In the last week, I decided to pay the virtual memory technical debt by implementing _kern_remap_memory. While the code will need a bit more reviewing, it has been tested with scenarios similar to what should be used by .NET. I will update the .NET port to use this new syscall when it has been fully accepted into mainstream Haiku and exposed as a public API in libroot.so.


This is how some portions of .NET should look like if all my patches are accepted.

Currently, I am exposing the _kern_remap_memory system call as a special mode of mmap named MAP_REMAP. When this flag is specified, the last two arguments become the PID of the source memory (0 for using the same team), and the address of the cloned memory.

The commit uses this new functionality in a variety of ways, from committing memory in previously overcommitting area, remapping memory ranges with different protections (the doublemapper), and reading the memory of another process.

Using the new syscall, the bug that makes dotnet crash at fork unless COMPlus_EnableWriteXorExecute=0 is set disappears. The double mapper works flawlessly.

The mentioned commit also removes a hack related to datagram UNIX domain sockets, as I have implemented that in this patch.

These changes will not be visible in the dotnet-builds repository until the Haiku patches required get merged (and that will take quite a long time since they are both size XL on Gerrit).

With these two patches, and hopefully kqueue being implemented soon, most problems of the port are solved (at least until I get an SDK stable enough to bootstrap itself and run library tests). The remaining issues either have functionally equivalent workarounds, are obscure and not supported on many other platforms anyway (some process/thread attributes), or are way outside of my area of knowledge (IPV6 support).


That’s not really the problem.

Large but well-designed and well-documented patches are not a problem to review. But to achieve that it usually means spending some time to discuss things (for example in a bugtracker ticket) before implementing it “right” on the first try. Otherwise, the discussion will happen after the code is already written, and changes will be needed (that’s totally fine, sometimes it’s very useful to have a working prototype code to experiment with and see the limitations of an approach and what can be improved on it).


Is there any way to implement the Linux extension mremap instead? (though, notably, it seems more like our resize_area than this… maybe with a special flag to keep the old mapping?)

It is so similar that HyClone uses this to implement resize_area.

mremap is some kind of an opposite to the _kern_remap_memory. mremap moves the mapping and resizes the it, but all of the mapping’s properties (protections and things like that) are left unmodified. The old mapping are always removed (MREMAP_DONTUNMAP does not keep the old pages but replaces them with zero-filled ones instead).

_kern_remap_memory cannot resize ranges but can change properties. It looks more similar to Darwin’s vm_remap.

Along with mremap, I have also considered exposing this syscall independently as remap_memory, but there do not seem to be any public non-area VM syscall on Haiku.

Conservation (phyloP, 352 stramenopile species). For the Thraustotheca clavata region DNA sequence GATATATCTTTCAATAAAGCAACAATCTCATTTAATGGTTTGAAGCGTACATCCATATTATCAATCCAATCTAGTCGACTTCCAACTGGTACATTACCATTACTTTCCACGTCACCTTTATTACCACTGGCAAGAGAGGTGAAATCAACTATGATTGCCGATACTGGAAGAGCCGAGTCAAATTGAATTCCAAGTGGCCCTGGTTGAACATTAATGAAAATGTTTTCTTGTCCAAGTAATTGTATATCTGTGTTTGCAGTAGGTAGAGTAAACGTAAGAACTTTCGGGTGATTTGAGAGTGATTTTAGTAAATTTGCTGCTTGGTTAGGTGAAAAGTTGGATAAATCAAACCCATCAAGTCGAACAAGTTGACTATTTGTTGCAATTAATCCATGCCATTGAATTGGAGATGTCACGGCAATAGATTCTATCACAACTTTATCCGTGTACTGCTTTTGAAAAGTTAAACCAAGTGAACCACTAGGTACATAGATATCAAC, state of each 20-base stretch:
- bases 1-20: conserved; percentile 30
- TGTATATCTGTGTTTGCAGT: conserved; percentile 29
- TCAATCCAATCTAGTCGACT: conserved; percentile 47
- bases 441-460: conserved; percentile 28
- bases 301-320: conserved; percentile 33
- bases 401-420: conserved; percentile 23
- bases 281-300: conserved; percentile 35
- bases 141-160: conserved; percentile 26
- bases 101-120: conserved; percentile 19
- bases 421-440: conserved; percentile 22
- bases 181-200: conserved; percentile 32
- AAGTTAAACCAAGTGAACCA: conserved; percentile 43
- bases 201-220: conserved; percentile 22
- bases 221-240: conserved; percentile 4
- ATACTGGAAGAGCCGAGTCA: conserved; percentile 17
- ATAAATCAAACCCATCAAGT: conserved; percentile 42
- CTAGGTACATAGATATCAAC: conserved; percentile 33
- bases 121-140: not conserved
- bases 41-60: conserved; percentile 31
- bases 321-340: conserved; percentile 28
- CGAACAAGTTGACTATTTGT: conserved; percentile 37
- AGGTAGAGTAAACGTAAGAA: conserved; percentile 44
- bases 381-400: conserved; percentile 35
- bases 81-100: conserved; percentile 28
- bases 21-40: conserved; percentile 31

Do any of the BSDs have an equivalent to the Darwin API? It would be preferable if we just added something in libbsd or libgnu instead of adding our own private API. But we can do that if necessary.

Ultimately, whatever we do, it shouldn’t involve syscalls being invoked directly by third-party applications. That will just create compatibility problems. At least with syscall wrapper functions, we can modify the syscall without having to rebuild other programs.

FreeBSD seems to also have a mremap, but it is a bit different from the Linux version.

This version also does not allow changing any attributes but does allow duplicating the mapping using MAP_REMAPDUP. It also allows resizing the mapping.

it shouldn’t involve syscalls being invoked directly by third-party applications

Currently, as seen in the dotnet commit, I am using mmap with a special MAP_REMAP flag as a wrapper for _kern_remap_memory. For example, to commit a range of memory:

    bool success = mmap(address, size, PROT_WRITE | PROT_READ, MAP_PRIVATE | MAP_FIXED | MAP_REMAP, 0, (off_t)address) == address;

This looks like exactly what we want, then. So, let’s go with it for this API?

No. Like I explain above:

  • It does not have all the features we want:
    • It cannot change the newly remapped memory’s protection and other attributes.
    • It works on one process only.
  • It does things that _kern_remap_memory cannot do:
    • _kern_remap_memory as in the current patch cannot preserve memory protection of the target mappings. They are all set to one specified protection.
    • _kern_remap_memory cannot resize mappings.

If needed, I can probably change _kern_remap_memory a bit to fit mremap. But mremap is not good enough to be the one and only public interface for this syscall.

What will use this feature of _kern_remap_memory? It won’t be possible without superuser permissions, right?

The manual page says it can have different mappings, so that means mprotect can be run. But yes, I guess that’s a difference, if remap_memory does it all at once.